Feeling much better without the drain, and with a room full of flowers

When I returned to see Dr. Abdulkader the next week, he had the look of a relieved man as he ushered me into his office. He had always been lively and positive, but this time was different; he was relaxed. "Good news from the lab. We got everything, no need for a second surgery, and no need for radioactive iodine treatment," he told me, before confessing: "I never showed it but I really was worried about your case. This is a big relief."

And so - relieved - I began my life butterfly free. 

Wednesday, 1 March 2017

From Afternoon Tea to Ultrasound... Discovering the lump in my neck

I can think of worse places to start my thyca journey...

It all began on Sunday 9th August 2015, in the most unexpected of ways. A dear friend had invited me to spend a girls' chill-out weekend at her family's beach villa in Ras Al Khaimah, to catch some summer rays by the sea. I, however, with my pasty white complexion, have never been one for tanning. So I spent the majority of the day lounging in the shade, hydrating on coconut water and taking the occasional dip in the waves to keep cool in the searing UAE heat.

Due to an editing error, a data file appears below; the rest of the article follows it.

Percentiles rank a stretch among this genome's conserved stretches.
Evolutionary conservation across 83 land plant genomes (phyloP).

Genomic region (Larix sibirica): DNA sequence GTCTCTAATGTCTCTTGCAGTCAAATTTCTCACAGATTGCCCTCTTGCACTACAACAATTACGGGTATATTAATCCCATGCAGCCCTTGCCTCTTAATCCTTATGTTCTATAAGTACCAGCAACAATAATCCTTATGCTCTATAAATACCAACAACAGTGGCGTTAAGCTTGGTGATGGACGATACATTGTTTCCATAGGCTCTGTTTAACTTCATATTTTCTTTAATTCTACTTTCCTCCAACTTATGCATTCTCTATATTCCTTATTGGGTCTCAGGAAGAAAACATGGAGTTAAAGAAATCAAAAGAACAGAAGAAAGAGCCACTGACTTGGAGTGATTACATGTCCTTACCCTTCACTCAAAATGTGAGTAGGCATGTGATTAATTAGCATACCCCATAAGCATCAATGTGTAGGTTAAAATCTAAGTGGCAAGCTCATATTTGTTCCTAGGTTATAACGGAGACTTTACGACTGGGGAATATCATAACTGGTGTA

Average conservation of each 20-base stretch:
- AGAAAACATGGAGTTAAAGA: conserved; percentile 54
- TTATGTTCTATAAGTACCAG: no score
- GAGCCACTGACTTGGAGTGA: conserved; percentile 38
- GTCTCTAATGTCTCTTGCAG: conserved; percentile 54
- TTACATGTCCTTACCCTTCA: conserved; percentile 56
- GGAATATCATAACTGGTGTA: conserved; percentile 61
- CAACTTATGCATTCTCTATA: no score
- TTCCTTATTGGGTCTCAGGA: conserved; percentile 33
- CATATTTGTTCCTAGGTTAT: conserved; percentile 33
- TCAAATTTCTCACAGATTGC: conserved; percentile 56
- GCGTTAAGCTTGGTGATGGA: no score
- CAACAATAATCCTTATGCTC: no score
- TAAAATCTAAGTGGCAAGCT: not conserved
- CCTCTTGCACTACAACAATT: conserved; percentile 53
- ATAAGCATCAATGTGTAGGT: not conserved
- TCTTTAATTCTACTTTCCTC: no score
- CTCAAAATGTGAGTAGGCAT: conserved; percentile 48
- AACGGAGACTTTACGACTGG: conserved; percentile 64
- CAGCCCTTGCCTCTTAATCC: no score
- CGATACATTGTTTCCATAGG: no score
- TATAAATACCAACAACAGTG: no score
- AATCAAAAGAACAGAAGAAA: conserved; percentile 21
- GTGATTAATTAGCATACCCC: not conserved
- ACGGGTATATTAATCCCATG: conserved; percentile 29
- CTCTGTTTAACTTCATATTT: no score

We had a fancy afternoon tea booking at the Waldorf Astoria at 6pm, so we headed back up to the house from the beach in suitable time to prepare ourselves. As we went to hose off our feet before stepping inside the villa, I suddenly felt a sinking feeling hit me out of the blue. I knew I was going to faint. I placed one hand on the exterior wall of the house as the world around me began to spin, and the next thing I knew, I was hitting the paving tiles. My friend carried me into the air conditioned haven of the house (good thing she's one of the strongest Crossfitters in the region!), and I woke up with an ice cold flannel on my forehead.

Putting it down to just a simple case of heat stroke, I took on plenty of water, got my body temperature back down to normal, took a cold shower, and carried on with my day. Never one to pass up the opportunity of an afternoon tea, we were perfectly on time for our booking and thoroughly enjoyed an evening of sandwiches and scones.